The team approach is what is so vastly different from traditional law, said Katz. “In traditional family law, if you refer your client to counseling, it’s very risky because that could be used against them in court,” Katz said. “The big winners (in collaborative law divorce) are the kids. Because when this is done properly the parents establish a relationship that will enable them to co-parent.”

“We are hired solely to get the (divorce) case settled on a civilized level,” said Pauline Tesler, a collaborative lawyer with the law firm of Tesler, Sandmann, & Fisherman in San Francisco. “If we can’t do that, we’re fired. This has very profound effect on the lawyers.” For example, in traditional law, if negotiations reach an impasse, the case usually goes to court to settle it. “In collaborative law, if we reach an impasse the lawyers are trained to be quiet and keep quiet. Suddenly everybody realizes that nobody wants to go to court, and it never fails, a solution emerges,” she said. “There hasn’t been anything like this in dispute resolution. And it works.”

After all, what most divorcing couples want is a “good divorce,” said Tesler, whose very first collaborative law divorce case in 1994 ended in a reconciliation. “There are more bad divorces than there need be. That’s a result of the traditional divorce process. Because once you’ve signed court papers, those first papers are the death bell. It’s full of horrible stuff. And its very hard to go back once that happens.”

Carol, who started the collaborative law divorce process in December 1999 and is now finalizing her divorce 7 months later, said that if she had gone through a traditional divorce, things between her and her ex-husband would have been much different. “I think we would have built on the bitterness we felt toward each other and used it to attack one another,” she said. “It would have been like a hornet’s nest.”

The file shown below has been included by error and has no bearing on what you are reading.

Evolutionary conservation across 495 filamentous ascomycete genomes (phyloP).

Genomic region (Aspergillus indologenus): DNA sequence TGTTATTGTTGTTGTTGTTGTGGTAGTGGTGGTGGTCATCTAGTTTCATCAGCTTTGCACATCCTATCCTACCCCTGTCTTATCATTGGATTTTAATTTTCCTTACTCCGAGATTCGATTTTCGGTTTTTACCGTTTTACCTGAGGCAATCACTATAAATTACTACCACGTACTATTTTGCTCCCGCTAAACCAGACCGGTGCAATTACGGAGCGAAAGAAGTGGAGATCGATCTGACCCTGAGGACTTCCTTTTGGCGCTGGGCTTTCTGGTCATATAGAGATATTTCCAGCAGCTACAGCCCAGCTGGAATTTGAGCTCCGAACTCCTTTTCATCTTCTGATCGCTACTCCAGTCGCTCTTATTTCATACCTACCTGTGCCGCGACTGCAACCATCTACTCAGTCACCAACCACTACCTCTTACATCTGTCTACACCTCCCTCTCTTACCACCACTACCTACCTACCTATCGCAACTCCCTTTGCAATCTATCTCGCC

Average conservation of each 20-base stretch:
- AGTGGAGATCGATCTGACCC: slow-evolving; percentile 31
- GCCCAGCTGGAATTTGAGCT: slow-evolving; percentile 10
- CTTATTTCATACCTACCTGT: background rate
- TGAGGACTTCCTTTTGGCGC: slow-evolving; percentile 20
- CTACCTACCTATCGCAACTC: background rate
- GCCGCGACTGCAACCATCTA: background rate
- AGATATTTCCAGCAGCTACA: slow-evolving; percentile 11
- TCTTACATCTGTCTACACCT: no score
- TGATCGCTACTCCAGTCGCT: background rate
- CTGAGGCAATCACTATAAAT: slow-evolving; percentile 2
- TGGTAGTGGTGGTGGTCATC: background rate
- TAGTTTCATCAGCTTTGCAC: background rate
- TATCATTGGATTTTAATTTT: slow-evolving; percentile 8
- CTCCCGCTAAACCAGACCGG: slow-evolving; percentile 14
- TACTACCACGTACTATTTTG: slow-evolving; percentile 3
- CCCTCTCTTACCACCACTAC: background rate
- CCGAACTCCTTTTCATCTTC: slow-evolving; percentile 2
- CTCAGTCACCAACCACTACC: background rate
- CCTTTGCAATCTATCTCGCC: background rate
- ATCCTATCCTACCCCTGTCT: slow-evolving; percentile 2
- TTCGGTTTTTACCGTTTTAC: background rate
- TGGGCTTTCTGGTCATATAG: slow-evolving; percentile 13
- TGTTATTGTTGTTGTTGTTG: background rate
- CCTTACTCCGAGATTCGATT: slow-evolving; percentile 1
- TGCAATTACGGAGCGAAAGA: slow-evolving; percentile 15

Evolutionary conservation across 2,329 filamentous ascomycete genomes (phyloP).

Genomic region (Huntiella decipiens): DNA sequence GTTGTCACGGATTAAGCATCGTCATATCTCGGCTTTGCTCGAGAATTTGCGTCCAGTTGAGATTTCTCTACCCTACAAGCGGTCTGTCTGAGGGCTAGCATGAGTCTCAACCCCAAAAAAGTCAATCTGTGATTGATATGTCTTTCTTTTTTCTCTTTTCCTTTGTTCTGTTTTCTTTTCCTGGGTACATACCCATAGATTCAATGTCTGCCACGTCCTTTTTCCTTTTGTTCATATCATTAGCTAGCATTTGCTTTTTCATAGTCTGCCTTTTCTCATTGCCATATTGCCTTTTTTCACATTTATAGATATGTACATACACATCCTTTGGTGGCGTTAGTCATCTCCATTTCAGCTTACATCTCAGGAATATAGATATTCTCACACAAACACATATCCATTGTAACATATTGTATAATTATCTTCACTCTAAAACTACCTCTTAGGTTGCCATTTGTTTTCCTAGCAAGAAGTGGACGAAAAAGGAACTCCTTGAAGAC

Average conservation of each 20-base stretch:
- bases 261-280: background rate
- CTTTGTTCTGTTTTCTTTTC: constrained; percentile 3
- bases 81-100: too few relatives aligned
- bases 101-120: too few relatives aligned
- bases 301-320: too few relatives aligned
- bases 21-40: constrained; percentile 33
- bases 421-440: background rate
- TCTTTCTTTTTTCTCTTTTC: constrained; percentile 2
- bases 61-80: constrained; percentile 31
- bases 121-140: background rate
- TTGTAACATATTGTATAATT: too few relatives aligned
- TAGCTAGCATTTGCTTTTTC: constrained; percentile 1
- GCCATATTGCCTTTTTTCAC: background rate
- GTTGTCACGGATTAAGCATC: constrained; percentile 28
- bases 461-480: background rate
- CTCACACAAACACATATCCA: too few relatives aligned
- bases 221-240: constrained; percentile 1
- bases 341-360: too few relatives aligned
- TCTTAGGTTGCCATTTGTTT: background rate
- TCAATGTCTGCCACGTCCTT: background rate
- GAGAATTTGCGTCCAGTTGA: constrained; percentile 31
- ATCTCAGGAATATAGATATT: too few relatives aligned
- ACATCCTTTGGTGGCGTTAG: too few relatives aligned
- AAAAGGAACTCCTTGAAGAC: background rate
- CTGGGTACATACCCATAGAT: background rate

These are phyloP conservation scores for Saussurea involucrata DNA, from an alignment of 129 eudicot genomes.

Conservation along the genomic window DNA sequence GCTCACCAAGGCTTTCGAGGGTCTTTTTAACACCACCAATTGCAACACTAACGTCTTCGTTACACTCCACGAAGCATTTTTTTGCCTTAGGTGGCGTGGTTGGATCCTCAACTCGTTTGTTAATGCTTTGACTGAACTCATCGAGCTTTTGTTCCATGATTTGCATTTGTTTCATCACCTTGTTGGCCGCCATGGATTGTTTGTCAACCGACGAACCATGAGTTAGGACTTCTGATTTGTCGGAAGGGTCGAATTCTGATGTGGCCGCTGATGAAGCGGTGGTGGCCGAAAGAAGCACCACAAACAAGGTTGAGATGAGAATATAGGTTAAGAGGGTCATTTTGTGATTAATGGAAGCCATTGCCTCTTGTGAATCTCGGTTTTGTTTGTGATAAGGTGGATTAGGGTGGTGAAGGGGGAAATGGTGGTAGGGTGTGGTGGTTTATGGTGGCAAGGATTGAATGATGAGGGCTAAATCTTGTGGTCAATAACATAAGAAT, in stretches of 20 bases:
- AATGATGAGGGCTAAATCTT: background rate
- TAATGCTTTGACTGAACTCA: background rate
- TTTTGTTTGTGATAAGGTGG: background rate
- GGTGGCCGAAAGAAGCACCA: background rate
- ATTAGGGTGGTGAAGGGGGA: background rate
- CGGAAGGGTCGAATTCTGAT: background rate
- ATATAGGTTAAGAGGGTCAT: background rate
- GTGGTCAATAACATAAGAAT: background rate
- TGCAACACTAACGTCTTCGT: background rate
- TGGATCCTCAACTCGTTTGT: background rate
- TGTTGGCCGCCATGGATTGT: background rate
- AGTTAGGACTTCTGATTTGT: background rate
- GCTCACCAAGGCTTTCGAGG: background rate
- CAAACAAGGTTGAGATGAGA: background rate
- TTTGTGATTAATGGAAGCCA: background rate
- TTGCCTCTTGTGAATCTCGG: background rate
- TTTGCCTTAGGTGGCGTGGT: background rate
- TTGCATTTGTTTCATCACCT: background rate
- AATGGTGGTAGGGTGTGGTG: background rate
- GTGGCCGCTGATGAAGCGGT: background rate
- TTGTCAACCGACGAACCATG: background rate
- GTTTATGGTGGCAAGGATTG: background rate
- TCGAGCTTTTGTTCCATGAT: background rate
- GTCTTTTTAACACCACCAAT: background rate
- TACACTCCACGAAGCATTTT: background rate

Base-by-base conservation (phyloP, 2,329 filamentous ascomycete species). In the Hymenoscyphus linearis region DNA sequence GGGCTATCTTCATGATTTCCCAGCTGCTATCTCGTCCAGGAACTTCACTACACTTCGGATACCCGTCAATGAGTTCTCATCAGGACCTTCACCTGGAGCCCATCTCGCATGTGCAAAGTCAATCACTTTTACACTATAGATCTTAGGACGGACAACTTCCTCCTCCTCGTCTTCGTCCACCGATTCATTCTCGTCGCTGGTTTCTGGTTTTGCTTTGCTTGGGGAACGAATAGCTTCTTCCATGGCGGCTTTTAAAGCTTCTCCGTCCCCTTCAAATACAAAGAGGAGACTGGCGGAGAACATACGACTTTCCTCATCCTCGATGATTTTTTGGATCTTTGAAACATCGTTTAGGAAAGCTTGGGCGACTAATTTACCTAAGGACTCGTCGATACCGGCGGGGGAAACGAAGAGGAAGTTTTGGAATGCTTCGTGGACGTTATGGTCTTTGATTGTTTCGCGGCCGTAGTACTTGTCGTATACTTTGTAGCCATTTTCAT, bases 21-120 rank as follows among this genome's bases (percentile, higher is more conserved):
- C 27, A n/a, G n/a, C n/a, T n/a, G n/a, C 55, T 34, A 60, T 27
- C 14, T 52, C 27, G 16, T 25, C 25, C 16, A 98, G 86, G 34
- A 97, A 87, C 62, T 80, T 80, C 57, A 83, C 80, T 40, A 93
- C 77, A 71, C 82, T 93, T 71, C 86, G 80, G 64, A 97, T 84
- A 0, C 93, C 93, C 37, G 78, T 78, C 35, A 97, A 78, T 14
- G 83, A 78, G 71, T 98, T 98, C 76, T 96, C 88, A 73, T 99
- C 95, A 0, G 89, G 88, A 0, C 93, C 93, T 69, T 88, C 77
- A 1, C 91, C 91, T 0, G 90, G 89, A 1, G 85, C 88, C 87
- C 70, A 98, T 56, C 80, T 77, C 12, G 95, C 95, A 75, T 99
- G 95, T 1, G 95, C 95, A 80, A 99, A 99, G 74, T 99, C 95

But Carol says she likes to call her divorce “the most amicable divorce in history.” Their financial agreement protects her ex-husband, who was between jobs during the divorce process, should he make more money, and protects her in case he should lose his job or make less money. “In a traditional divorce, untangling those details would have landed us in court over and over again.” Aside from the financial agreements, Carol said that collaborative law divorce protected her daughter’s relationship with her father by helping the couple learn to put aside their emotional differences to reach nonhostile agreements that both could live with. These skills are essential for co-parenting, Carol said. “We have to communicate better than when we were married,” she said. “We both feel happy and we’re willing to be friends,” she said. “When it was all over, there was completeness, even sweetness to it all. Who ever says that about divorce?”

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By Marcia P. Duffy

© COPYRIGHT 2000 The American News Service

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Marcia Passos Duffy is a free-lance writer based in New England who writes frequently on business, investment and farming issues. She is a writer for the American News Service (ANS), a project of the Center for Living Democracy.